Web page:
NFU hits back at strongly-worded attack by the Guardian on CAP

The Guardian newspaper has stoked anger among grower leaders after a strongly worded editorial comment condemned the Common Agricultural Policy as rotten.

NFU defended the Common Agricultural Policy (CAP) after the 5 July editorial headlined ‘Rotten but here to stay’, which suggested it be replaced by smaller, targeted schemes serving green and social goals.

"Everybody agrees the €50bn a year common agricultural policy is rotten. Everybody, in public, promises reform. Everybody, in private, is out for what they can get. The result is an economic and environmental disaster."

The editorial went to say poor farmers struggled while rich corporations creamed off profits; there were 174 "French subsidy millionaires" and other recipients included a Swedish accordion club and Danish billiard club.

Tom Hind, NFU head of economics and international affairs, responded: "A proper analysis of CAP spending in 2009 would reveal that over €39 billion was spent on supporting the incomes of over seven million farmers across the EU, whose average income is less than a half the EU average wage.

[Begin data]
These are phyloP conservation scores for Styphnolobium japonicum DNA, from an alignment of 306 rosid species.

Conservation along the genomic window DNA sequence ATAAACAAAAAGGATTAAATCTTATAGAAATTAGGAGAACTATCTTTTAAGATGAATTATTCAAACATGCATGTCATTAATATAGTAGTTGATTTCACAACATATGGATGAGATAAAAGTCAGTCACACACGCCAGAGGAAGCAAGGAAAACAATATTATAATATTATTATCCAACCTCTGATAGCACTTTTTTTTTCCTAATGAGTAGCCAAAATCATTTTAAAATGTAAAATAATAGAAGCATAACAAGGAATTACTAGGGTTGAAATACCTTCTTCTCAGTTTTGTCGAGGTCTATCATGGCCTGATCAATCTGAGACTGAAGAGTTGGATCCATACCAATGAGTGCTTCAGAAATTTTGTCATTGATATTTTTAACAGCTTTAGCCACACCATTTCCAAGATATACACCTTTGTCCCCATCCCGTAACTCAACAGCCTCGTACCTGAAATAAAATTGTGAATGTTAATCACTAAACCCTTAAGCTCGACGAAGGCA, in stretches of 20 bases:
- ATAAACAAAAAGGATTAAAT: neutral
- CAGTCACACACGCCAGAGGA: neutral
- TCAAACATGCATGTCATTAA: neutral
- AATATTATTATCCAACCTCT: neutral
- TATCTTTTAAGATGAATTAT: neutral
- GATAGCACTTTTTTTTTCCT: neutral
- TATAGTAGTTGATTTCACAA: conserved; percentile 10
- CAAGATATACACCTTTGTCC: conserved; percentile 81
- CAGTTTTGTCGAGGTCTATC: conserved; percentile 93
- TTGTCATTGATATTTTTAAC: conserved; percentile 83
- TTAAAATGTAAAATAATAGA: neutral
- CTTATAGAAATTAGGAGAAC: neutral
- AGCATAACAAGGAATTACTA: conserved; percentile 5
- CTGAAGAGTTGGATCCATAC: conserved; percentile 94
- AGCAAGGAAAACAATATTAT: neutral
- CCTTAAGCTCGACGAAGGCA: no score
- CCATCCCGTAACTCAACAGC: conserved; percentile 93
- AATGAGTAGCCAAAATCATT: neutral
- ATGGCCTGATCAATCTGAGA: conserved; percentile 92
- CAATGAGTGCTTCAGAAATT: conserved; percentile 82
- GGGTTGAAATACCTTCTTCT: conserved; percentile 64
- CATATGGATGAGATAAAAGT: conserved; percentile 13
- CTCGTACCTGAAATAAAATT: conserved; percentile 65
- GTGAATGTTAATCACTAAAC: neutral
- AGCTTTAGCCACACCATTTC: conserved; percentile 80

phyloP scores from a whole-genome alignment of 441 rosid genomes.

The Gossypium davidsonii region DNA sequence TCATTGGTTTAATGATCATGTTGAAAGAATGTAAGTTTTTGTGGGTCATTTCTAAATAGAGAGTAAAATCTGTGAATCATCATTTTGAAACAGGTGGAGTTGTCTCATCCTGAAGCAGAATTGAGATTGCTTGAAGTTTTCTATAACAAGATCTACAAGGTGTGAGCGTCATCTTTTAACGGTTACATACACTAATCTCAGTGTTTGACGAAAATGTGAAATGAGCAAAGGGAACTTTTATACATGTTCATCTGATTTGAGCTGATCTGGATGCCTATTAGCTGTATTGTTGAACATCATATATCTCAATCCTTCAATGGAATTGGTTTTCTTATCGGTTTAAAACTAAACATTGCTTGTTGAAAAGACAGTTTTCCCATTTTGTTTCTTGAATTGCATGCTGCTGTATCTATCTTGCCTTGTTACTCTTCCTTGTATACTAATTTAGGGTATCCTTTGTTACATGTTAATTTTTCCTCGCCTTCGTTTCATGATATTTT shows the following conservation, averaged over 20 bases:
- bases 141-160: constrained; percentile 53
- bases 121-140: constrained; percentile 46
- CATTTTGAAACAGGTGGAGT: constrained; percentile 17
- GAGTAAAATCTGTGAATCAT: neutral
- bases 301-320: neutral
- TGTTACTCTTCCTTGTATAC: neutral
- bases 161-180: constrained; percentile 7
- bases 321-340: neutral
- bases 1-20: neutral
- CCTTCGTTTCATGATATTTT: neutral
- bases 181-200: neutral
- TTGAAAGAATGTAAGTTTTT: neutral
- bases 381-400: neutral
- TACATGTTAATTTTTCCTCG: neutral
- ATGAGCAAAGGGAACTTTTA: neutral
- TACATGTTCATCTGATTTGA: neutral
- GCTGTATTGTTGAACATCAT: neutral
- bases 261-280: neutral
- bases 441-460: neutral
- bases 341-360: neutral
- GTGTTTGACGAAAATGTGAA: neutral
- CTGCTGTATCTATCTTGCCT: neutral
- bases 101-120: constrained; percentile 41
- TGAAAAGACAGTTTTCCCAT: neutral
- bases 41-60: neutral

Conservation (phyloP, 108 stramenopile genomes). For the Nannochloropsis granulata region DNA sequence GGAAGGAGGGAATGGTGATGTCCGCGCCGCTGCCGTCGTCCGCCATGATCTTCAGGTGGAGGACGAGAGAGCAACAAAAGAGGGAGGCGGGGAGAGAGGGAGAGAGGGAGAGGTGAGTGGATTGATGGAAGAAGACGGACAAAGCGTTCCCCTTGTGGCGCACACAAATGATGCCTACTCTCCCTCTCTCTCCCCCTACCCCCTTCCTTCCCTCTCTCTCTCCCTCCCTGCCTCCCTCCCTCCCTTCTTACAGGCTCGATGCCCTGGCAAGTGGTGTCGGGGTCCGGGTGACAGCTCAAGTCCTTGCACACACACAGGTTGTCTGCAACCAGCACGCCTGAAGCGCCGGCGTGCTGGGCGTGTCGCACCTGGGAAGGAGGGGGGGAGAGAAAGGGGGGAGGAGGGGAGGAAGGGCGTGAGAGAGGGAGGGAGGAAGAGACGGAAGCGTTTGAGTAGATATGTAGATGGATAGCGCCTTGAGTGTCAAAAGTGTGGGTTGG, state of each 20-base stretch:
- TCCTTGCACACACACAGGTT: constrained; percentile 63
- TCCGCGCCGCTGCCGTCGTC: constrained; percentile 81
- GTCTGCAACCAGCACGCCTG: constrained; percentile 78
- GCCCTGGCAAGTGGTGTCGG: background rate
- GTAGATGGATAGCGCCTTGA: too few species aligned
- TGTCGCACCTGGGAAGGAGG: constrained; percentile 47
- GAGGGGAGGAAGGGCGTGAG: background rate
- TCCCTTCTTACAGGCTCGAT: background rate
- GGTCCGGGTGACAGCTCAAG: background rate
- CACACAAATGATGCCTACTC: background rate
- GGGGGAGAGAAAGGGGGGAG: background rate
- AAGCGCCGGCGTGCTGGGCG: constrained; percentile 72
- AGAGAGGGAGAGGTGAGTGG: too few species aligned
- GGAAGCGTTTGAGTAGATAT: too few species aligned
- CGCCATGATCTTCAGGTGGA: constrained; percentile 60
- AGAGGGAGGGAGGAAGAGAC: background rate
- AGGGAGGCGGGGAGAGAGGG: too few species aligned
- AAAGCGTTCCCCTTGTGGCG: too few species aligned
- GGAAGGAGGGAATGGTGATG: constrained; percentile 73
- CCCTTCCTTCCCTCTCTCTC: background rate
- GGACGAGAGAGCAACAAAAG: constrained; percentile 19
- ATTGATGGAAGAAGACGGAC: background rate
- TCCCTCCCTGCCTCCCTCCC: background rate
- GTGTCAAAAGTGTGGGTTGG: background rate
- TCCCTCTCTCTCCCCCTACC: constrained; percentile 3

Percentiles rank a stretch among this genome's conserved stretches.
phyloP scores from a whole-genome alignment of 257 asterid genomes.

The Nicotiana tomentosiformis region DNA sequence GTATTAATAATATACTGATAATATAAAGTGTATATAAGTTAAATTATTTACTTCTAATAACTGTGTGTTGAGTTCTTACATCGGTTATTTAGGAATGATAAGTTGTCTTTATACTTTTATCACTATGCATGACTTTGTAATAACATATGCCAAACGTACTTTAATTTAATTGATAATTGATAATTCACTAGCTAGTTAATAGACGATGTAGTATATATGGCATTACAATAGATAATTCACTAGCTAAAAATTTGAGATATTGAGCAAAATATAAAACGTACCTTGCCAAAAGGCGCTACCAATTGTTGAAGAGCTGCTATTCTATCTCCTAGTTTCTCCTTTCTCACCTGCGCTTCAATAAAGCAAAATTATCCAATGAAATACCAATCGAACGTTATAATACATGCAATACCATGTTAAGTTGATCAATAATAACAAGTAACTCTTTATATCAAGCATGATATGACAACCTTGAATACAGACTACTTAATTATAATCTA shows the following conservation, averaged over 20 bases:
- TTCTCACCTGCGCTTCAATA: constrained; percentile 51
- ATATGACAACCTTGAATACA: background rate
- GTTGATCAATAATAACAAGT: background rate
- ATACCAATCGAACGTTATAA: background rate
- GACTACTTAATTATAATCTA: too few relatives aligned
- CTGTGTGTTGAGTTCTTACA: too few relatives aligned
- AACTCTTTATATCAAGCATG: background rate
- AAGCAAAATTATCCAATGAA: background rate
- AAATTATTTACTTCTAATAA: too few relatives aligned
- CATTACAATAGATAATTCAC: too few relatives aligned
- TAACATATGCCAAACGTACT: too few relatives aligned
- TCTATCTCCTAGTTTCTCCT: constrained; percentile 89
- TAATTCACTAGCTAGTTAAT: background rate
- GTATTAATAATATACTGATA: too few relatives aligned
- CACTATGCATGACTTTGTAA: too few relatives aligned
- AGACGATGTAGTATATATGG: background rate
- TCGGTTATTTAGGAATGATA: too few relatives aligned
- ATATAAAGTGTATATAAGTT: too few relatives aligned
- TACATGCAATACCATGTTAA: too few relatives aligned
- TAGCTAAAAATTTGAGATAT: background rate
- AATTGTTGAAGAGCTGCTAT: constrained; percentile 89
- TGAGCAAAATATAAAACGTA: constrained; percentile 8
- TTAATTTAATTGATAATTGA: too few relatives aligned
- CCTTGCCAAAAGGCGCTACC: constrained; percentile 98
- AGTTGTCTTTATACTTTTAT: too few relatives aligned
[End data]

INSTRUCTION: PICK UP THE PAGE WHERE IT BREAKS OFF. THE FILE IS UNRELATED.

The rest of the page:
"Far from harming the environment, the CAP supports sustainable production. Direct aids to farmers are linked to meeting EU legislation in respect of the environment.

"What is more, €13 billion worth of CAP support is spent annually on rural development and agri-environmental measures.

"A consequence of this is that over 6.5 million hectares of land in England (nearly 70%) is now subject to a CAP-funded environmental scheme."

"It’s about time we saw a more balanced appraisal of the benefits of a European policy that costs less than half a percent of EU economic output, yet ensures that European consumers are supplied with food that is produced in the EU to standards of animal welfare and the environment that are arguably higher than anywhere else in the world.

"Further reform of the CAP is desirable to develop a more market focused, competitive sector that, ultimately can become less reliant on public support. Simply scrapping the CAP as you advocate would lead to the ruination of the EU farming sector and in turn, ruination of EU landscapes, the environment and, fundamentally food production in Europe."

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